- Ademilson Noiman Borges – 2016 Brazilian Fair Trade Competition – 1st Place
- Ademilson Noiman Borges – 2017 Winning Coffee used by Barista Hugo Silva in 6th Annual Barista Cup
- Alessandro Hervaz – 2017 Brazilian Cup of Excellence Naturals – 7th Place (Auction Price $13/lb)
- Alessandro Hervaz – 2017 Carmo Best Cup – 5th Place
- Alessandro Hervaz – 2017 Best of APAS Competition – Selective Harvest Category – 1st Place (a new category they created in their association of around 50 families just for selectively harvested coffee).
- Alessandro Hervaz – 2017 2nd Place Coffee of the Year, Serra da Mantiqueira
The other objective was to better understand the terroir and the impact of processing. With a heterogeneous harvest that contains various maturations, it’s hard to isolate the impact of the cultivar or the post-harvest treatment. After two harvests, the growers are starting to gather experience in working with 100% ripe fruit, and learning what works and what doesn’t. Certain cultivars such as Yellow Catuai and Yellow Bourbon stood out on the cupping table, while several sample of selectively harvested Acaia and Mundo Novo scored below 80.
Meeting with growers before 2017/18 harvest
The overall theme of what we have learned is something we already knew (and, if fact, I came to Brazil in pursuit of a master’s degree to better understand). No matter how good the raw material, if the coffee is not properly dried in the post-harvest, the resulting coffee beverage will likely not be of high quality. These lessons learned are largely different incarnations of this basic theme:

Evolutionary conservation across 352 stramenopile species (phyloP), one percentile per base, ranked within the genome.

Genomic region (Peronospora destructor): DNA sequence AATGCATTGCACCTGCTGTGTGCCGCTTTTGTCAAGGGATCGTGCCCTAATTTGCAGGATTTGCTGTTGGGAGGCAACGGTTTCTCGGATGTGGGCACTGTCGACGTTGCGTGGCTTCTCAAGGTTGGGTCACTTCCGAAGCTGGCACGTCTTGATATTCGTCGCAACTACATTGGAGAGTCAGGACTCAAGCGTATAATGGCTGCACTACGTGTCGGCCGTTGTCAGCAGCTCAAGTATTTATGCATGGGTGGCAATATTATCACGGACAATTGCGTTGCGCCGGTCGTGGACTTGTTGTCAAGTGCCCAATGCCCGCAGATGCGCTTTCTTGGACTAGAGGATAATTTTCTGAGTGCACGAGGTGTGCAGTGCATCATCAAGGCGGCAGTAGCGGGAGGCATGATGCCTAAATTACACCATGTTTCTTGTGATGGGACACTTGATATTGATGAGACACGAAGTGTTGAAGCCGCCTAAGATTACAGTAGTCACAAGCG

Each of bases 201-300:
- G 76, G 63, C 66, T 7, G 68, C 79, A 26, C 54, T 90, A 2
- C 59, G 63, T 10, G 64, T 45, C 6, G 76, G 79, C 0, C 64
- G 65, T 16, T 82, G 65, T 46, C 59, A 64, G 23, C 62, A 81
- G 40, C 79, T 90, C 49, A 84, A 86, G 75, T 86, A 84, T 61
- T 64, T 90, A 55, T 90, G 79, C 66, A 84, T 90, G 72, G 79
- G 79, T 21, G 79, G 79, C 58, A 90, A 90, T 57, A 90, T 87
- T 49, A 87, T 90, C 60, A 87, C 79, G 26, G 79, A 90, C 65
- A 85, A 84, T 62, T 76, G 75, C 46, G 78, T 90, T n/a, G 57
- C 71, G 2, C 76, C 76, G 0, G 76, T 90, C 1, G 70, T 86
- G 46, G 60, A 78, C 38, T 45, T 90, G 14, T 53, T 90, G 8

Trust, But What Can You Verify?
We can verify the unripes; we can’t verify that proper care was taken during the post-harvest. In other words, we can do a physical analysis of the green coffee and determine the percent of immature coffee beans to verify if a selective harvest was performed, but we cannot determine if the coffee was slowly and carefully dried. This is a shortcoming on our part for not providing sufficient training to all partners, but, even more importantly, is likely due to a lack of infrastructure (lack of greenhouses to better control temperature, and lack of patio space, so they need to dry the coffee quickly to make room for the coffee arriving from the field throughout the harvest).
We will meet with APAS growers again before this coming harvest, and perhaps this is one thing we can consider. It can be safely assumed that very little dry material is loss during drying, i.e. it remains constant and only water is lost, if you track mass loss, you are in essence tracking the drying. Under commercial production conditions it is usually not viable to weigh the entire coffee lot to track moisture loss during drying (alas, the dream of a tared raised bed remains just that). However, if a representative sample of the lot can be obtained, segregated (using plastic mesh bags, for instance) and subjected to the exact same drying conditions (e.g. the bag does not affect drying by restricting airflow through the coffee), then it can be used to determine the drying.